michael-mccracken.net

A Weblog

Announcing Skim: Stop Printing - Start Skimming.

| Comments

If you spend a lot of time reading articles and research papers that you get in PDF form, then you might be interested in the latest app from the folks who brought you BibDesk. If you already use BibDesk, then you certainly want to take a look.

Even though we keep our research papers stored on disk as PDF, all too often we print them out to read and write notes on. There’s something missing in the experience of reading papers on a computer, but it doesn’t have to be that way.

Announcing Skim. Skim is a PDF reading and note-taking app for Mac OS X that is designed to make reading research papers and manuals better. Just like in Preview, you can search, scan, and zoom through PDFs, but you also get some custom features for your workflow:

  • Snapshots: if there’s a graph on page two and the description continues to page three, just draw a box around the graph with the command key down and a snapshot window pops up with the graph, and you can keep on reading with the graph in view. For more fun, minimize that snapshot window – they stick around in their own dock in the document window.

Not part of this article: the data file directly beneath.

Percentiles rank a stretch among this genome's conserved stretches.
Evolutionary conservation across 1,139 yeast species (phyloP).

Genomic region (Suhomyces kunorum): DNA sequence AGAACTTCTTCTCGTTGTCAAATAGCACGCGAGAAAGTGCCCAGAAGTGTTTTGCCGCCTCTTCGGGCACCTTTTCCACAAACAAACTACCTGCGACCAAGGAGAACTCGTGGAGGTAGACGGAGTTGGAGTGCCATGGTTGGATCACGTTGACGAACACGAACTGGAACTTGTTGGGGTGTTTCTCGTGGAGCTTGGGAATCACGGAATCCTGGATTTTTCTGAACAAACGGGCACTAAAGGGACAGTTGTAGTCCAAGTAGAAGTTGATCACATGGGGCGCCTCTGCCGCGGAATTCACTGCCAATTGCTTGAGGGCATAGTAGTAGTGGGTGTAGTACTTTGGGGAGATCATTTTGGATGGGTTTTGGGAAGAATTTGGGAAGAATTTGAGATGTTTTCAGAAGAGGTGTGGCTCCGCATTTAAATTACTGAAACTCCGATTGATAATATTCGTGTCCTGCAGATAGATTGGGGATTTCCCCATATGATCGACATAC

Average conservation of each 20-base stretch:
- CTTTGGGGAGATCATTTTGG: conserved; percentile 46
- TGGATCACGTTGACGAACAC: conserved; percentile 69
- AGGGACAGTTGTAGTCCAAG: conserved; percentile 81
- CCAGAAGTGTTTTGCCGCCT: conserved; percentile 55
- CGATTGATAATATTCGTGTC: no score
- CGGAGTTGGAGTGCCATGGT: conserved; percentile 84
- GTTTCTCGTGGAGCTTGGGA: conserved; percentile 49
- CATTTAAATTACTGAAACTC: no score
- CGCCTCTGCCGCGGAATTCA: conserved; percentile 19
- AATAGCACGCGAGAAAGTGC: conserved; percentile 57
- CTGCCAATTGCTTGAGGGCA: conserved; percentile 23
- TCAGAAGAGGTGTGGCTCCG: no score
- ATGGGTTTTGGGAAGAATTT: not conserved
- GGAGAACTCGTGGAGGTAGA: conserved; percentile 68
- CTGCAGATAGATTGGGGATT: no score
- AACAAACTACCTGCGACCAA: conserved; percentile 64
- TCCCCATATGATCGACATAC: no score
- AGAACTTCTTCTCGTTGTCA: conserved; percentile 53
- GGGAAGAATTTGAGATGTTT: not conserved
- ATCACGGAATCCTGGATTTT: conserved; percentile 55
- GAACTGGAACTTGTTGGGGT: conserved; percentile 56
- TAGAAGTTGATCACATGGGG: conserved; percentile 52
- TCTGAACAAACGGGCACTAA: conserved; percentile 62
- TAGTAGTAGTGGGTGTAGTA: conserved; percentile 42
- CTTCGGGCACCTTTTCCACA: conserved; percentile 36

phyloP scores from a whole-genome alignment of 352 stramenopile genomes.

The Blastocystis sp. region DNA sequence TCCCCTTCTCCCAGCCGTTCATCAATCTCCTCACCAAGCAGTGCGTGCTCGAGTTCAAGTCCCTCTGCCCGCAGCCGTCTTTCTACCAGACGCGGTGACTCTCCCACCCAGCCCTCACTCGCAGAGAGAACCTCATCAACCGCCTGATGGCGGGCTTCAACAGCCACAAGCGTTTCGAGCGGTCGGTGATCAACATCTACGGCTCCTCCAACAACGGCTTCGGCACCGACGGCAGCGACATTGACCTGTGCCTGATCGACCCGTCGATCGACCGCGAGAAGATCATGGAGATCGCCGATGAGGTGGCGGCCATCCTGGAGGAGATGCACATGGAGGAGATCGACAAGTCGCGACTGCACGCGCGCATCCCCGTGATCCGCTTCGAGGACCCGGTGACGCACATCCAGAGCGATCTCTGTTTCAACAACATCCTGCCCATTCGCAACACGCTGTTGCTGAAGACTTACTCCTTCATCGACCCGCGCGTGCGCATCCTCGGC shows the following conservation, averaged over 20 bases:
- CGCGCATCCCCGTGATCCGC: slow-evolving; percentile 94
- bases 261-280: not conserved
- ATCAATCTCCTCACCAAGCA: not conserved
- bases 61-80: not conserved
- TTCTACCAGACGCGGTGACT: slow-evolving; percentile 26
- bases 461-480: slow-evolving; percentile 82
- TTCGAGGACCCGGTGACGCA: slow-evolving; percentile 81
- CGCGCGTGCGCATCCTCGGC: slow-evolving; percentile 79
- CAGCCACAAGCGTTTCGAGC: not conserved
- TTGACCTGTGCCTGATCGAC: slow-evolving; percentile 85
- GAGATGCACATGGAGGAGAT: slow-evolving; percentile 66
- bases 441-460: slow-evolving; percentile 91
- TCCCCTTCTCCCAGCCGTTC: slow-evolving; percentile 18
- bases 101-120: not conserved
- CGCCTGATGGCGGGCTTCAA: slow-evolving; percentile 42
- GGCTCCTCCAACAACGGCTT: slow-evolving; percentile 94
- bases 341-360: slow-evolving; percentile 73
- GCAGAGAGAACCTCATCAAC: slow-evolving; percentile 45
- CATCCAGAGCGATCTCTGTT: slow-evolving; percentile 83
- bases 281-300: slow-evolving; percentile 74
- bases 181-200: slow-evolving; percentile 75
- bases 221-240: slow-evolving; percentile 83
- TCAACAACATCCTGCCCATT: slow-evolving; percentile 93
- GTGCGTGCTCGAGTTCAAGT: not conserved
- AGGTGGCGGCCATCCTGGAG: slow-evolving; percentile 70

• Tooltips: If a PDF has links, such as for citation references or indexes and section headings, you can click on them as usual to go to the destination, but there’s more – hover the mouse over those links and Skim will show you a tooltip with the target of the link. No more losing your place to peek at a citation! For more fun, command-click on a link to pop up a snapshot window showing the link’s destination.

  • Presentation and Full-screen Modes: Full-screen reading is handy. So is showing a PDF as a presentation. But they’re a little different. For instance, you might not want to show the table of contents in a presentation, but it’s nice to see it when you’re just reading by yourself. So Full-screen and Presentation are separate modes in Skim.

There’s plenty more – download it and take a look, and join the mailing list to discuss it. There’s even a full help book in the first public beta release!

Many thanks to everyone who has worked on this app, and especially to Christiaan Hofman, who moved the app from a prototype to something really useful faster than I would have thought possible.

Comments